Show Less

Between the Old and the New World

Studies in the History of Overseas Migrations


Edited By Agnieszka Malek and Dorota Praszalowicz

The volume contains papers presented at the fourth Workshop «American Ethnicity: Rethinking Old Issues, Asking New Questions» which took place in Krakow, Poland, on May 24 th -25 th , 2010. The event was organized by the Institute of American Studies and Polish Diaspora of the Jagiellonian University, and supported by the (American) Immigration and Ethnic History Society. The tradition of organizing bi-annual workshops goes back to 2004 and continues to be a forum for discussing ongoing research and sharing ideas. The texts included in this volume provide a comparative context to immigration studies, contribute to the gender perspective, bring up new issues and remind the most important aspects of migrants’ life, such as remittances and poverty. There is also a set of the articles on American Jewish experience, studied from a variety of angles, and the Polish-American section presenting texts on local immigrant communities.


Show Summary Details
Restricted access

Agata Rajski: The Role of Religious Institutions in Building the Polish Community in Windsor, Ontario


The Role of Religious Institutions in Building the Polish Community in Windsor, Ontario Agata Rajski (Jagiellonian University) The Rise of Windsor Windsor is Canada’s southernmost city, located in the Province of Ontario, in the Great Lakes region. It is situated on the left bank of the Detroit River and on the shore of Lake St. Clair, bordering on the American city of Detroit, Michigan. The first references to the region, in which Windsor is now located, date back to August 1679, when the French voyager Rene-Robert La Salle reached the mouth of the Detroit River. He arrived at the lake and named it St. Clair. The efforts at European settlement in Detroit-Windsor region began in 1701, when Sieur De Larnothe Cadilac came and founded Fort Pontchartrain at the river, on the Detroit side.1 In the years 1748-1760, on both sides of the river, the French settlement grew. In 1760, the British captured Fort Pontchartrain and held con- trol over these lands, but the majority of the settlers was still the French popula- tion. The lands formed part of a larger area, negotiated from the Indians and governed by the British. In the year 1797, the settlement of Sandwich was established.2 Its main in- habitants were people of French and British origin from Detroit, who wanted to remain under British sovereignty after the occupation of the city by American forces. This fact provided a beginning for the first local settlement and took the form of the first English migration into the...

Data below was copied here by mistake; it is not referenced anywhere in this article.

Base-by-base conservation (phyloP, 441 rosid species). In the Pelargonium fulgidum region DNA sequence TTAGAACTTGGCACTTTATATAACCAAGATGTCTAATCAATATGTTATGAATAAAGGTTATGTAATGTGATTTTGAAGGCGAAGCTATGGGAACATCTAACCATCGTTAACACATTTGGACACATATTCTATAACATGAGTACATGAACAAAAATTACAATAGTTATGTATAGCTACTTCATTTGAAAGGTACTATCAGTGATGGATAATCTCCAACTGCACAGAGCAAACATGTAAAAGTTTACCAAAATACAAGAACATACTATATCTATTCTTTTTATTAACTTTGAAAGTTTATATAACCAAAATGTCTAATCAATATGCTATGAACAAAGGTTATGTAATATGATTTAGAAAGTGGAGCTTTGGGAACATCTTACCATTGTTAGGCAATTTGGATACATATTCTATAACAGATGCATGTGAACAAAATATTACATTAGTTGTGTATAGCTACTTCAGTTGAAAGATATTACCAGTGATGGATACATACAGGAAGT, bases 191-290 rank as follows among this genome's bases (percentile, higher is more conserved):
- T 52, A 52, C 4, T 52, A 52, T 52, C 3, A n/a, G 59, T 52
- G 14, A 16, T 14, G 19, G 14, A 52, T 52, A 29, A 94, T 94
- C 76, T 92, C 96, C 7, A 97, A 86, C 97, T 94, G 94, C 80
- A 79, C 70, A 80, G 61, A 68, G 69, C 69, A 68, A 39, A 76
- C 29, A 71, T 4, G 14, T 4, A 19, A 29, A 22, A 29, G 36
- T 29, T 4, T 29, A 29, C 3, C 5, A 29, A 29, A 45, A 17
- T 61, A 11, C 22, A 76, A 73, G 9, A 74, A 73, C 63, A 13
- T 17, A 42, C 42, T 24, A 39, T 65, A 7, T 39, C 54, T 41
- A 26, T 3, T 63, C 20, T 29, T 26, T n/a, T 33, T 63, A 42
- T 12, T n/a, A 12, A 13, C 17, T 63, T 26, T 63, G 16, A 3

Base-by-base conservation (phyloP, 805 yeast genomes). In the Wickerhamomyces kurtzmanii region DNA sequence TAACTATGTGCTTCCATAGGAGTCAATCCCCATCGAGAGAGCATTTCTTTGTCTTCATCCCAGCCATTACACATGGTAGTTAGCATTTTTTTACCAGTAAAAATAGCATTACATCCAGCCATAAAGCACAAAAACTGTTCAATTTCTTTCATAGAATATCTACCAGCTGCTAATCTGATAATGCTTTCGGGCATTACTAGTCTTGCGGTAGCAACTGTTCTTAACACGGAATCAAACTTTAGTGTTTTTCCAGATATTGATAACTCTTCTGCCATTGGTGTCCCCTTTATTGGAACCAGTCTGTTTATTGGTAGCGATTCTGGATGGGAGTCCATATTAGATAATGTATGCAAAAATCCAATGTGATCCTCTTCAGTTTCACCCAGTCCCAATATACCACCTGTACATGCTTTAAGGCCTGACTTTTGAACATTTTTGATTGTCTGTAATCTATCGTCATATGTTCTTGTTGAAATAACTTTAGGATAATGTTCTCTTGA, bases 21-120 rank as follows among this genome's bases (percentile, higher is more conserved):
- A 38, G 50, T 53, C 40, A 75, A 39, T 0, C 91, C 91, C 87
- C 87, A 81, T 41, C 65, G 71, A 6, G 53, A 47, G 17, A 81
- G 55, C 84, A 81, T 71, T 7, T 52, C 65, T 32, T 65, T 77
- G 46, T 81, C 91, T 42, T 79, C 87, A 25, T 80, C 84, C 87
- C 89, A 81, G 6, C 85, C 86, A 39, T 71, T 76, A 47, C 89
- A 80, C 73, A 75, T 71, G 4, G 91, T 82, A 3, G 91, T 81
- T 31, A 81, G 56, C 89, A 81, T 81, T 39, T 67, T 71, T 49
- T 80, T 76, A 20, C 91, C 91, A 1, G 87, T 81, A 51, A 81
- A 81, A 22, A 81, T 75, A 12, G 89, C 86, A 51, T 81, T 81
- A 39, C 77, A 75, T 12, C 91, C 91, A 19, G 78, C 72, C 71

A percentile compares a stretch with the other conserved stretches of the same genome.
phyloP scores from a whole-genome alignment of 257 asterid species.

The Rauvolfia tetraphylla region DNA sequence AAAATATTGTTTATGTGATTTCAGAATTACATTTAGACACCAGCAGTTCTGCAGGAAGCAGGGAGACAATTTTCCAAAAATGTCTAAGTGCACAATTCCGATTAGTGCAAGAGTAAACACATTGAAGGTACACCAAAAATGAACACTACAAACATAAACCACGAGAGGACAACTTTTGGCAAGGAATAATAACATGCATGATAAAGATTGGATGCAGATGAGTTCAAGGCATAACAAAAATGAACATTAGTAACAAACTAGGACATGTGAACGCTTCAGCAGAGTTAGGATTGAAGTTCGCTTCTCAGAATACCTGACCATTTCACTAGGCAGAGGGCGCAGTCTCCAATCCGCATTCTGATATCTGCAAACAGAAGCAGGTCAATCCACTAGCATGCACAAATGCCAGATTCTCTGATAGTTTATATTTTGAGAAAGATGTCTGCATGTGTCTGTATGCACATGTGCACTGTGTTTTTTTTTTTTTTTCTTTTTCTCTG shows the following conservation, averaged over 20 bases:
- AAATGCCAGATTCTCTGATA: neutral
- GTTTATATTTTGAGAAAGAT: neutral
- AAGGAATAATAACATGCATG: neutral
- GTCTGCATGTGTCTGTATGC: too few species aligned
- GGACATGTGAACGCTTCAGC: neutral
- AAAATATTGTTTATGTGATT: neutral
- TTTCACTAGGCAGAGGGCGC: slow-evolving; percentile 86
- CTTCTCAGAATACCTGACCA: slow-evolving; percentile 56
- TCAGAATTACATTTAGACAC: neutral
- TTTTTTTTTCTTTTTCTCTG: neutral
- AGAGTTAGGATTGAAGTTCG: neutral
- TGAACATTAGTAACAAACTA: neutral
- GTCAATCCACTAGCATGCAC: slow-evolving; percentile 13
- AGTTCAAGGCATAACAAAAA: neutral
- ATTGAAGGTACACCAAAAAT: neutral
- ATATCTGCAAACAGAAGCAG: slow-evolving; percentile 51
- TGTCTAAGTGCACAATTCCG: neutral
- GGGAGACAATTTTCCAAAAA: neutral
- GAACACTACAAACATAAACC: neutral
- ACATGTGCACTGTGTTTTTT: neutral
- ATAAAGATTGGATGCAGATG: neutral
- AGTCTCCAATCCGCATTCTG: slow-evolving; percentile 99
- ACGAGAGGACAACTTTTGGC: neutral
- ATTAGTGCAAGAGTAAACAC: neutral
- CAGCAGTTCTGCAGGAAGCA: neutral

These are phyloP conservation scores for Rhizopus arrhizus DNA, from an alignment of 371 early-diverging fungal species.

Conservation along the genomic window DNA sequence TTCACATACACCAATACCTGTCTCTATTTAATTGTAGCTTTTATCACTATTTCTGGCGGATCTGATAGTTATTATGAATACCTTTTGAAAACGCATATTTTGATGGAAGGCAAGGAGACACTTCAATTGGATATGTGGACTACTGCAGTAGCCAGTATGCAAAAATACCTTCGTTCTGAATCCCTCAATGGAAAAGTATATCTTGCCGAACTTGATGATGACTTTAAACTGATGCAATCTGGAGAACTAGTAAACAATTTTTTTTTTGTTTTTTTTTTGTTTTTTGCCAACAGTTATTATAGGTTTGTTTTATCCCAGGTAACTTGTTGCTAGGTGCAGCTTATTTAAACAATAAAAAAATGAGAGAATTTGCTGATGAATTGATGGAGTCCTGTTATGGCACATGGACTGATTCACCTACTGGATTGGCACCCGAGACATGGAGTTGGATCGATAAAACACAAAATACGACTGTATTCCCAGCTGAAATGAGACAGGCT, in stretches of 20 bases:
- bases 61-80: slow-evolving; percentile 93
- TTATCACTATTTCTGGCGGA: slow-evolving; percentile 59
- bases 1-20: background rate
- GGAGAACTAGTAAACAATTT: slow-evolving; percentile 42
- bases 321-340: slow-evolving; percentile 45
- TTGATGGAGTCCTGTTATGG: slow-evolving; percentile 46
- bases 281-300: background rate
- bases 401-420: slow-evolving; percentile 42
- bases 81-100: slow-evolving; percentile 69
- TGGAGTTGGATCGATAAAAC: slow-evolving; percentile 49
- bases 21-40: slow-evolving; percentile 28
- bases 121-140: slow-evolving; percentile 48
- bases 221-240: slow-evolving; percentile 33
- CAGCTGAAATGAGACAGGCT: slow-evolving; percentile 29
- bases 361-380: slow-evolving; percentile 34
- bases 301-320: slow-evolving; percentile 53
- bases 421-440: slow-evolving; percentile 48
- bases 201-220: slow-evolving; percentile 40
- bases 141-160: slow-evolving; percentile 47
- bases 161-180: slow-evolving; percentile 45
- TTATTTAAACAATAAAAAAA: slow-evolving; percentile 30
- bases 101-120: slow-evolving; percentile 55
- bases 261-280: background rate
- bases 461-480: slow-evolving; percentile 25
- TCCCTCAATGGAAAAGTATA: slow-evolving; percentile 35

You are not authenticated to view the full text of this chapter or article.

This site requires a subscription or purchase to access the full text of books or journals.

Do you have any questions? Contact us.

Or login to access all content.